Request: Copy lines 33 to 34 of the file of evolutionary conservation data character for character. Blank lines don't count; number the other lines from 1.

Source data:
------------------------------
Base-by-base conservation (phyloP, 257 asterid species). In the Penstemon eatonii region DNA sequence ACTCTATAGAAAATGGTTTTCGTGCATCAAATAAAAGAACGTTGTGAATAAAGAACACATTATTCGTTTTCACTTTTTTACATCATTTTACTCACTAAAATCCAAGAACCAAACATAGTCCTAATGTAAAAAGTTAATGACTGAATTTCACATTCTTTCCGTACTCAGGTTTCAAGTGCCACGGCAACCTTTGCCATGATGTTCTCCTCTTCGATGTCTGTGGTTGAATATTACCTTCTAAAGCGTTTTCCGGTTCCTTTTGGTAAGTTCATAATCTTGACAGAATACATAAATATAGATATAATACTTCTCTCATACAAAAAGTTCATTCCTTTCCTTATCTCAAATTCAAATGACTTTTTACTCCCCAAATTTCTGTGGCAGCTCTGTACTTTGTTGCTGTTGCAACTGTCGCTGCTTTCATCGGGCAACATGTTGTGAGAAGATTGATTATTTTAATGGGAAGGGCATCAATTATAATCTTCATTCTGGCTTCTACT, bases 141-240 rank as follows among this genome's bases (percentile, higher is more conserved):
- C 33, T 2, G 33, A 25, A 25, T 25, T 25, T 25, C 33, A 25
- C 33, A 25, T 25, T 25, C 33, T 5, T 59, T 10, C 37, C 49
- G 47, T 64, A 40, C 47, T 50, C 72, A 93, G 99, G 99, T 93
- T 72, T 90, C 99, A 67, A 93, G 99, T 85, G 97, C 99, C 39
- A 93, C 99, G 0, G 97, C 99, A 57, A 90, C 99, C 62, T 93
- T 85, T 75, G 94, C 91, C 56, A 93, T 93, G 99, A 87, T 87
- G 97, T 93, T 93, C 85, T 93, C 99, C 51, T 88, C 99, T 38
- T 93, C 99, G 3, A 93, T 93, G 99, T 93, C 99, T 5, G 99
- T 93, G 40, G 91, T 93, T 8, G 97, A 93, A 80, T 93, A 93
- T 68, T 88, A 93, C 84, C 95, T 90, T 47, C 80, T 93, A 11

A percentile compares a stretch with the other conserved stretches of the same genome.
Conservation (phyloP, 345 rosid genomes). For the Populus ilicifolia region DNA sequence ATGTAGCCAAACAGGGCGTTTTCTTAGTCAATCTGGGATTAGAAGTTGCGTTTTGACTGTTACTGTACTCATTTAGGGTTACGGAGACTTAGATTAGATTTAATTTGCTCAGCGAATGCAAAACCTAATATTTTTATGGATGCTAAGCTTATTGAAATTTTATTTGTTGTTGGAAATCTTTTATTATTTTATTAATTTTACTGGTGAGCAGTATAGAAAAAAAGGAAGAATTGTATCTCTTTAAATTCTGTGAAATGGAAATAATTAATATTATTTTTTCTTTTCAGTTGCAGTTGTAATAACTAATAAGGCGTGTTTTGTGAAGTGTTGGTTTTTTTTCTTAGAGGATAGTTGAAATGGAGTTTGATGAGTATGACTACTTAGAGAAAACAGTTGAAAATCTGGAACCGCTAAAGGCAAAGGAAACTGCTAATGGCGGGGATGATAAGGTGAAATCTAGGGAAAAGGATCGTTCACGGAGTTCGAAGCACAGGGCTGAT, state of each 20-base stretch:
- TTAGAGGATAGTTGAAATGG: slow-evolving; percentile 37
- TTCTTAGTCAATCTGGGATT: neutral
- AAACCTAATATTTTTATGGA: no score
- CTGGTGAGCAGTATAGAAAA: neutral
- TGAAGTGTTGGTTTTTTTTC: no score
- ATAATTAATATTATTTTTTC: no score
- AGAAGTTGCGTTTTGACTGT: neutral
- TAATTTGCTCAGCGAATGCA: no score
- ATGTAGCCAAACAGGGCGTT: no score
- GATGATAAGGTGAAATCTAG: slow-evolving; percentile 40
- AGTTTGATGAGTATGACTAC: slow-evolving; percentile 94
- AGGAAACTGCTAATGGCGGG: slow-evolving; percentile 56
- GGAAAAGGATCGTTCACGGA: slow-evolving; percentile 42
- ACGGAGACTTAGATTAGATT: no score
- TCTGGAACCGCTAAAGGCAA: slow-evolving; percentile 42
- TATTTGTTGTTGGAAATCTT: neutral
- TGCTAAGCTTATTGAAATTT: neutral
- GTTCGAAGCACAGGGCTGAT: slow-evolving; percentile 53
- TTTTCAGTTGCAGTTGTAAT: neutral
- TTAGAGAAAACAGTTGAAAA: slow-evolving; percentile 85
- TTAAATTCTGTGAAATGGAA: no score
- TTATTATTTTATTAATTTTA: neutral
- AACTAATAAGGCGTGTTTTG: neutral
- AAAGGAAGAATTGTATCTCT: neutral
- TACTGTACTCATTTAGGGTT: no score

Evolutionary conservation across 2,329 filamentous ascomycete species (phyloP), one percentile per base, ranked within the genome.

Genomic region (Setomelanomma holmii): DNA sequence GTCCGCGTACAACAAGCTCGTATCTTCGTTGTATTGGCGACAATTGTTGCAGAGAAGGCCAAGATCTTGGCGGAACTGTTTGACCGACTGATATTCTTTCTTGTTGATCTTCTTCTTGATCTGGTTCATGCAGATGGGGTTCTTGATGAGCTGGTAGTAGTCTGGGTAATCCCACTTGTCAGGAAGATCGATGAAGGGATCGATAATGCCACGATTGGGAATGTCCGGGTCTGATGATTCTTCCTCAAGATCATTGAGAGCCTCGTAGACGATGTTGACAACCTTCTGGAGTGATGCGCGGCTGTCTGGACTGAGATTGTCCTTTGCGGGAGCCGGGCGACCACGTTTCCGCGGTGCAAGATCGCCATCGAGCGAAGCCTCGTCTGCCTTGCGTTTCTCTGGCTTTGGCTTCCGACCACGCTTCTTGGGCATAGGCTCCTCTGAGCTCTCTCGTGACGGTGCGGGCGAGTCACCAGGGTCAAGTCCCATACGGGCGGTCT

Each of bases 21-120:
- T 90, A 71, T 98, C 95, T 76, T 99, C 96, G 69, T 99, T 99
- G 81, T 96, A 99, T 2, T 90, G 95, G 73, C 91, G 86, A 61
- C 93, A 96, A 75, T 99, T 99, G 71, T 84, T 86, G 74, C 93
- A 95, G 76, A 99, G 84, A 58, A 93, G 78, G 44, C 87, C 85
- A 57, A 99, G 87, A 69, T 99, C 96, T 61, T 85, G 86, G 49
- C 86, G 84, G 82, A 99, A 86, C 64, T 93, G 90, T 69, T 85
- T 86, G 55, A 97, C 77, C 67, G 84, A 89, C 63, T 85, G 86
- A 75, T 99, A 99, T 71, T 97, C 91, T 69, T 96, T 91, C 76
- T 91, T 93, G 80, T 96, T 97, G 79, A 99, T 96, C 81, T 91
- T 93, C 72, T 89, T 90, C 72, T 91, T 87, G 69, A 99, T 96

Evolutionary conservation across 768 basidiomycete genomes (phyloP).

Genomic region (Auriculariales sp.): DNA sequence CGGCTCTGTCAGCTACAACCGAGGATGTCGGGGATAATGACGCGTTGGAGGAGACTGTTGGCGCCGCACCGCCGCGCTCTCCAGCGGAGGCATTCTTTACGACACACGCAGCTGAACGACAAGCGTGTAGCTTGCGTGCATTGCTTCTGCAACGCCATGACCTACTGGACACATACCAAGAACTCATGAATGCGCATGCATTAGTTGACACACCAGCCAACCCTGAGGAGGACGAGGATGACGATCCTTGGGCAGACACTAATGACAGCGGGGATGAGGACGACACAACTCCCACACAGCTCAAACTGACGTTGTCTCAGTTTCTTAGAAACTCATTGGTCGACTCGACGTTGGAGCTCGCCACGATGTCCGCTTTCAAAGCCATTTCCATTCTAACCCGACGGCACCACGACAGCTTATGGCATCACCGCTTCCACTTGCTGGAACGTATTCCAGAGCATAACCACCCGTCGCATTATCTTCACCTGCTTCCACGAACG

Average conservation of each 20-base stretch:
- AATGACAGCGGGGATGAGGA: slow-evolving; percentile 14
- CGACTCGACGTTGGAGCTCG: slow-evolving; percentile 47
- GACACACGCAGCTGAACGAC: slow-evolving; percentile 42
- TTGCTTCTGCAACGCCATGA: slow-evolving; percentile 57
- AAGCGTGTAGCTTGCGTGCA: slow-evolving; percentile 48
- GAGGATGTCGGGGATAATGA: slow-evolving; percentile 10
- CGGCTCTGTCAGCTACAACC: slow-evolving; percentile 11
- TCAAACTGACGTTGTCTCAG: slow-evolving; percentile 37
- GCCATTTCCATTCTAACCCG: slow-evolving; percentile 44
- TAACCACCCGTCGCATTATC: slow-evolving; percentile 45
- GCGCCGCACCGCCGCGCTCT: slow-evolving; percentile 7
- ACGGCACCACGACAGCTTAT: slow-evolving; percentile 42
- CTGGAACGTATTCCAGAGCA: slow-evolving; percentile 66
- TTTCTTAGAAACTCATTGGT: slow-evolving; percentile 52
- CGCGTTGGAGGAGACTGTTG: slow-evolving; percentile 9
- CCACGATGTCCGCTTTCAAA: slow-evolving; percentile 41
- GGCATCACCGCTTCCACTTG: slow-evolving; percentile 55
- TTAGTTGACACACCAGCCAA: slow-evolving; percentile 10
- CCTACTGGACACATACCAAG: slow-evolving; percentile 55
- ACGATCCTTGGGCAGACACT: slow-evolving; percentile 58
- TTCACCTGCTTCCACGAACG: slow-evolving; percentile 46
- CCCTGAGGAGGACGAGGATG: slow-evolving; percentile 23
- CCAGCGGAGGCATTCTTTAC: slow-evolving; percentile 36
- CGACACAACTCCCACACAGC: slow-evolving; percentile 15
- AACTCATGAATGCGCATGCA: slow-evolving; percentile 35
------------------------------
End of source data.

- TTAGAGAAAACAGTTGAAAA: slow-evolving; percentile 85
- TTAAATTCTGTGAAATGGAA: no score